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Identification and quantification of chromophoric substances in barley (Hordeum vulgare L.)
Häge, D., Reichenbacher, M. Bernhard, M., Schneider, K., Krause, B., Zarnkow, M., Lindemann, M.

The contents of colouring substances in different cultivated varieties of barley (Hordeum vulgare L.) were recorded qualitatively and quantitatively to identify which substances contribute to their colour. HPLC was used to quantify the 3-O-glucosides of the anthocyanidins malvidin, peonidin, pelargonidin, cyanidin and delphinidin. Of the varieties examined, only the ancient spring barley variety Weihenstephaner Schwarze Nackte contained anthocyanins, with delphinidin-3-glucoside accounting for the largest proportion. In addition, another substance was detected, which is most likely also an anthocyanin. The total anthocyanin content was at the upper end of the values previously known from black varieties. MALDI-TOF mass spectrometry was used to try to shed more light on the structure of the dark pigments in the outer layers of the black barley grains. The results suggest that the dark substance is a heterooligomer of different, partly phenolic substances. Specifically, the repeated occurrence of a 180 Da monomer could be detected. Since plant melanins are usually synthesised from the phenolic acids found in the plant, this substance could be caffeic acid and would thus be similar to allomelanin from oats (Avena sativa L.), which is a homooligomer of p-coumaric acid. The development of anthocyanins during malting were recorded photometrically. A clear decrease in the total anthocyanin content could be observed, however, clear weaknesses of the method used to date became apparent.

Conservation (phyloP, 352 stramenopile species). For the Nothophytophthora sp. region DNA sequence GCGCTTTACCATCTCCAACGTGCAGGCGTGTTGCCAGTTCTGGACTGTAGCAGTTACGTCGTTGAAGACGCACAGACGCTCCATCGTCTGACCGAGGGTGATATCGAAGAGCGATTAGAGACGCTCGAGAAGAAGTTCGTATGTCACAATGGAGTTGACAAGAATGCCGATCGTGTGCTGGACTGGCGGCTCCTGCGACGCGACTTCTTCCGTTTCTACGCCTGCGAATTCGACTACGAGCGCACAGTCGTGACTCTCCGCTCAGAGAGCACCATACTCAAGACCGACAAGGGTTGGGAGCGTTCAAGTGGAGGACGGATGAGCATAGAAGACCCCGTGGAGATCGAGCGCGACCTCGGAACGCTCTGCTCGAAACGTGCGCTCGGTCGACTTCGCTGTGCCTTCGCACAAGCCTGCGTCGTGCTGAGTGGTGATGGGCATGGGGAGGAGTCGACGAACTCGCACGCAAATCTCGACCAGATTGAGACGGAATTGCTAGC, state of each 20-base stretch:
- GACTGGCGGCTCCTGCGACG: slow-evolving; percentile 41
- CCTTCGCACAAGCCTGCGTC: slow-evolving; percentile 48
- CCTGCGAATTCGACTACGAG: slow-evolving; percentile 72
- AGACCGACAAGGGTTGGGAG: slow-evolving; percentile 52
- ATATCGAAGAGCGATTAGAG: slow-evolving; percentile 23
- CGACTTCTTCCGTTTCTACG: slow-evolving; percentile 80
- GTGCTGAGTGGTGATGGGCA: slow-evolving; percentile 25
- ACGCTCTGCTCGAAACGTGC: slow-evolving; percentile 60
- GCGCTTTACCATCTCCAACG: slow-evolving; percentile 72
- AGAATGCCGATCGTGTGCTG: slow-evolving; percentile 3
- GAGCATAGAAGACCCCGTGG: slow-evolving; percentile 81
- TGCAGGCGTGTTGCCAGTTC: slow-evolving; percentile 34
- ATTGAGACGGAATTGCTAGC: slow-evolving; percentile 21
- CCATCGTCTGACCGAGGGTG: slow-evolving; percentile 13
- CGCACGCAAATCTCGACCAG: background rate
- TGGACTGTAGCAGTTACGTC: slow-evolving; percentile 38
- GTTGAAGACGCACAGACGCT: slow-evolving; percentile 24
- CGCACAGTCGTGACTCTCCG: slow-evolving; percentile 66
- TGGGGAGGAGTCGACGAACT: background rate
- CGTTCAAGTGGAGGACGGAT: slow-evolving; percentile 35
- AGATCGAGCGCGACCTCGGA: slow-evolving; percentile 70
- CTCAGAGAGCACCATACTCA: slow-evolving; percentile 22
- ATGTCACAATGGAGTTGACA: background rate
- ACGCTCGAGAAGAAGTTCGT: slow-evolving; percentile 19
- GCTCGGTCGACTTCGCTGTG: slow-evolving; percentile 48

Descriptors: Anthocyanins, allomelanin, coloured barley, HPLC, MALDI-TOF, polyphenols

BrewingScience, 76 (September/October 2023), pp. 97-106